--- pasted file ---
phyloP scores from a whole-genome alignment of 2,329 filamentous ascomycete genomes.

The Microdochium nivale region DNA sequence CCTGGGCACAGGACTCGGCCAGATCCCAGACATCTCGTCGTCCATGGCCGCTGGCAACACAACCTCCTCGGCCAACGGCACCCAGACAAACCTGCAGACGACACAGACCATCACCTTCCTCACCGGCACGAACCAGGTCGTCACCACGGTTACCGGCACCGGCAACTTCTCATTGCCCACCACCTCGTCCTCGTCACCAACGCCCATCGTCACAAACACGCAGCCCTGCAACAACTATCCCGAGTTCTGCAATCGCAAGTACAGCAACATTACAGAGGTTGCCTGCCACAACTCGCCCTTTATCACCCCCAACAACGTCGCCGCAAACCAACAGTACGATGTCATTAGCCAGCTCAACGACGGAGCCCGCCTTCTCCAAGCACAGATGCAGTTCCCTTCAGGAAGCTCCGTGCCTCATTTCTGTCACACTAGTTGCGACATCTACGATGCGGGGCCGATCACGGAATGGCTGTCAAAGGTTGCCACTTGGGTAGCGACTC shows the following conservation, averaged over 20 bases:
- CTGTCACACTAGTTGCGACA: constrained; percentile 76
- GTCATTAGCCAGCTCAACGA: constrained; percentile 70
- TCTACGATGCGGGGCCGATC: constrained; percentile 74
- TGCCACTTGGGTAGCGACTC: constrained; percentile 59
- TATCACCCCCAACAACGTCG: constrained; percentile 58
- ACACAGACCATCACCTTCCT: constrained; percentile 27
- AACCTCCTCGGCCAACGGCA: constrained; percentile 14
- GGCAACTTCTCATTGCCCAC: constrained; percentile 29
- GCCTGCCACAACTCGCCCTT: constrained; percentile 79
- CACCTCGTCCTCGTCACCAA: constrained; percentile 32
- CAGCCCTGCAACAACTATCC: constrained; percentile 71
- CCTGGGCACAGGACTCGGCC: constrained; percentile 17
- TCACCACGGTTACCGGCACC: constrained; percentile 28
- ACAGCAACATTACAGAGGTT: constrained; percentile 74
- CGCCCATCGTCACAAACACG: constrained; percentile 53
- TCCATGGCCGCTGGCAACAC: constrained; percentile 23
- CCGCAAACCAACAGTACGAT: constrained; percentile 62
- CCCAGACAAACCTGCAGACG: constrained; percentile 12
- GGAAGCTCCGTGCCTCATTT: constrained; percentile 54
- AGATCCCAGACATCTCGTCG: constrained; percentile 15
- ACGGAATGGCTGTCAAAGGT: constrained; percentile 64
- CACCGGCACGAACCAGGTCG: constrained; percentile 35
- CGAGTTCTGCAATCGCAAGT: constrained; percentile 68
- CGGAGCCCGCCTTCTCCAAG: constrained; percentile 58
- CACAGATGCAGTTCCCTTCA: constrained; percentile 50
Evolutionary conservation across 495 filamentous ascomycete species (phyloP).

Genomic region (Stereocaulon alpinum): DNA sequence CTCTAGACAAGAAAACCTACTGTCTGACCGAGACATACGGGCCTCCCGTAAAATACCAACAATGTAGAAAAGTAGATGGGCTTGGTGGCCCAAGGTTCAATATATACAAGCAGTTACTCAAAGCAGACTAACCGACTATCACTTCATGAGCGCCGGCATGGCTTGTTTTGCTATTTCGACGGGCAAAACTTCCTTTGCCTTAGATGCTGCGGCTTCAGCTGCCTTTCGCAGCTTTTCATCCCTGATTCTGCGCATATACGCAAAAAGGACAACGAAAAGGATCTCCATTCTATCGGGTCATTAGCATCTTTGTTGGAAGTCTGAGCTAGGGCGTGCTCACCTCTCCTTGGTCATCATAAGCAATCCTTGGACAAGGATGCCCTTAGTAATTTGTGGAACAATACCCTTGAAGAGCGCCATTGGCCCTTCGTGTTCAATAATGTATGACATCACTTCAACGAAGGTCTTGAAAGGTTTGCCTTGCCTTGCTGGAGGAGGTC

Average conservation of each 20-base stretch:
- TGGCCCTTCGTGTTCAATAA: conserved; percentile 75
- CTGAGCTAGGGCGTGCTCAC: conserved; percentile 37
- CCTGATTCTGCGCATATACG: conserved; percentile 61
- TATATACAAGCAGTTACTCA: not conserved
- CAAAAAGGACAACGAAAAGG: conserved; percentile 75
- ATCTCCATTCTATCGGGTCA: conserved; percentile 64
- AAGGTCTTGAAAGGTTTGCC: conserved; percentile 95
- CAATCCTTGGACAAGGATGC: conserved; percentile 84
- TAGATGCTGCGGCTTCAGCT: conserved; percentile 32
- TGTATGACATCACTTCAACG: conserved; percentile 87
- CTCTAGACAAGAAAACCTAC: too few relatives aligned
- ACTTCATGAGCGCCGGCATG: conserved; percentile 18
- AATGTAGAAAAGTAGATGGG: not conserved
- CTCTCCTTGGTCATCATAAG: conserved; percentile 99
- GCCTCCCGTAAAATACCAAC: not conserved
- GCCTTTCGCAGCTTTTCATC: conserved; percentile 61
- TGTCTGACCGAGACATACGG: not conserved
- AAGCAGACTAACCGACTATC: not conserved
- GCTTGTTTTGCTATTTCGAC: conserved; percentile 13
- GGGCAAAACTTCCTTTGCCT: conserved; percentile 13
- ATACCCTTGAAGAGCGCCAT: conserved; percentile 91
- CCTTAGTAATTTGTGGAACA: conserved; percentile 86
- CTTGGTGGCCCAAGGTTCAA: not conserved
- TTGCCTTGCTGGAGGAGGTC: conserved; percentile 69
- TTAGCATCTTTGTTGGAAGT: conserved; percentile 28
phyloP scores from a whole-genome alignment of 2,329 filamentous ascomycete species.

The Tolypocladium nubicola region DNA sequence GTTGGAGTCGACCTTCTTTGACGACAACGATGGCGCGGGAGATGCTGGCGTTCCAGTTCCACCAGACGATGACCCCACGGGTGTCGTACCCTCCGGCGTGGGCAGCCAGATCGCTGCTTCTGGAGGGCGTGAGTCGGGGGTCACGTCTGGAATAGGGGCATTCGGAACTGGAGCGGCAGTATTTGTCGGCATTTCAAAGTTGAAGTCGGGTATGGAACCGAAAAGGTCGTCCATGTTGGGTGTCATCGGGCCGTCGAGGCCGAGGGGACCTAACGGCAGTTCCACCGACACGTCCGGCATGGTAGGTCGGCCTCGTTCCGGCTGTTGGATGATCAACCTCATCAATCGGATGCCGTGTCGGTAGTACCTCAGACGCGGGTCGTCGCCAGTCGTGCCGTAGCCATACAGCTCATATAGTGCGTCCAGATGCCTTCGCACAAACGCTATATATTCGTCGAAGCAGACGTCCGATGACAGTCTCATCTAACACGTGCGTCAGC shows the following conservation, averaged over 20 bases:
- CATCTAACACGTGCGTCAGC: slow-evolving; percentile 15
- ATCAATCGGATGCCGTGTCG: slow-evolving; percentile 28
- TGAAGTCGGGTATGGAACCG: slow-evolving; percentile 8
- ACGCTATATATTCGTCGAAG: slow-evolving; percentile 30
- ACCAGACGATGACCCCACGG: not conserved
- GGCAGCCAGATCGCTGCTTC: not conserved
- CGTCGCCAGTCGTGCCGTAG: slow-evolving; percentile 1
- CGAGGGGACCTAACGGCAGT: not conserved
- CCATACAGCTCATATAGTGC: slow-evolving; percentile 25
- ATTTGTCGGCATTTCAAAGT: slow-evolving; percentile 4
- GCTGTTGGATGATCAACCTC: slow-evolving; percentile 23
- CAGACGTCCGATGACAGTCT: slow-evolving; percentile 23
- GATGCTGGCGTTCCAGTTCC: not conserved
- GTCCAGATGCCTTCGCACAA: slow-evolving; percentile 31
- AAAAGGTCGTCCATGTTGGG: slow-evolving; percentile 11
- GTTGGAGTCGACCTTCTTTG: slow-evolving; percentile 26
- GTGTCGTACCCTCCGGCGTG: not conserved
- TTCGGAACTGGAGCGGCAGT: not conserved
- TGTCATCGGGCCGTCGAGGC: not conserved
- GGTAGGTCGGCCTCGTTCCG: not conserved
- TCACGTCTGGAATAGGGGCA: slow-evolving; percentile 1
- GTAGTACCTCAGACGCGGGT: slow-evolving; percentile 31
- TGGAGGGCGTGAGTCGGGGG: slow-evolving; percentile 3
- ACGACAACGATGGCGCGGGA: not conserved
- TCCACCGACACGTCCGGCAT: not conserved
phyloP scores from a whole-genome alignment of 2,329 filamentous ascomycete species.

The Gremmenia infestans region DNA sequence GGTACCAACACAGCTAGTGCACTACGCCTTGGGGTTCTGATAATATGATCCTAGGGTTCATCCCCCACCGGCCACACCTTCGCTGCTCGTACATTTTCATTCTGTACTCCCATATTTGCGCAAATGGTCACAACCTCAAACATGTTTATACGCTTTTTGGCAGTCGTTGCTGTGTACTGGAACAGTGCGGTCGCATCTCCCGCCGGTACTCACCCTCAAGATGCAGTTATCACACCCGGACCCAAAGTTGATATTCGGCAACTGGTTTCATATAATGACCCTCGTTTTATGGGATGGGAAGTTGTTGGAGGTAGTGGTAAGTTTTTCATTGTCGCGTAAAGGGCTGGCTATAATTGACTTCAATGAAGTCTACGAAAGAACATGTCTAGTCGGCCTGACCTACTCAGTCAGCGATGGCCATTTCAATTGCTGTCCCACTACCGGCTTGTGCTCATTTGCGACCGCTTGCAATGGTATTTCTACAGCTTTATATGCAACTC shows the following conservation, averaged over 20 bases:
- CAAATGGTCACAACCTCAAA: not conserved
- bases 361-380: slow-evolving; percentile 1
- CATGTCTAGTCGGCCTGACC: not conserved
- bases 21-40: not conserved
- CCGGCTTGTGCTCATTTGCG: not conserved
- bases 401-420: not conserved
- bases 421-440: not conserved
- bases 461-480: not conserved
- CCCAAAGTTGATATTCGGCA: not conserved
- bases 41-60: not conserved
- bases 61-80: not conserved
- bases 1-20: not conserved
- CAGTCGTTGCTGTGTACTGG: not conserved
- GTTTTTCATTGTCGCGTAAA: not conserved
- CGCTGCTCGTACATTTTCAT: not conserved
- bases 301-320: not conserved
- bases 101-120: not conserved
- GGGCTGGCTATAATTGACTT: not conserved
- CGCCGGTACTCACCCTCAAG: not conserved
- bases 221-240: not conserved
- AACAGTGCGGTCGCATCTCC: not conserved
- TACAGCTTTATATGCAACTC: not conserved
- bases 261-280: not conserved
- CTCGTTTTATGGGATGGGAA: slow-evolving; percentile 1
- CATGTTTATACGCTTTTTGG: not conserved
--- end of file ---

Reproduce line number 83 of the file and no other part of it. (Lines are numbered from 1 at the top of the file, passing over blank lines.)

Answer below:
phyloP scores from a whole-genome alignment of 2,329 filamentous ascomycete species.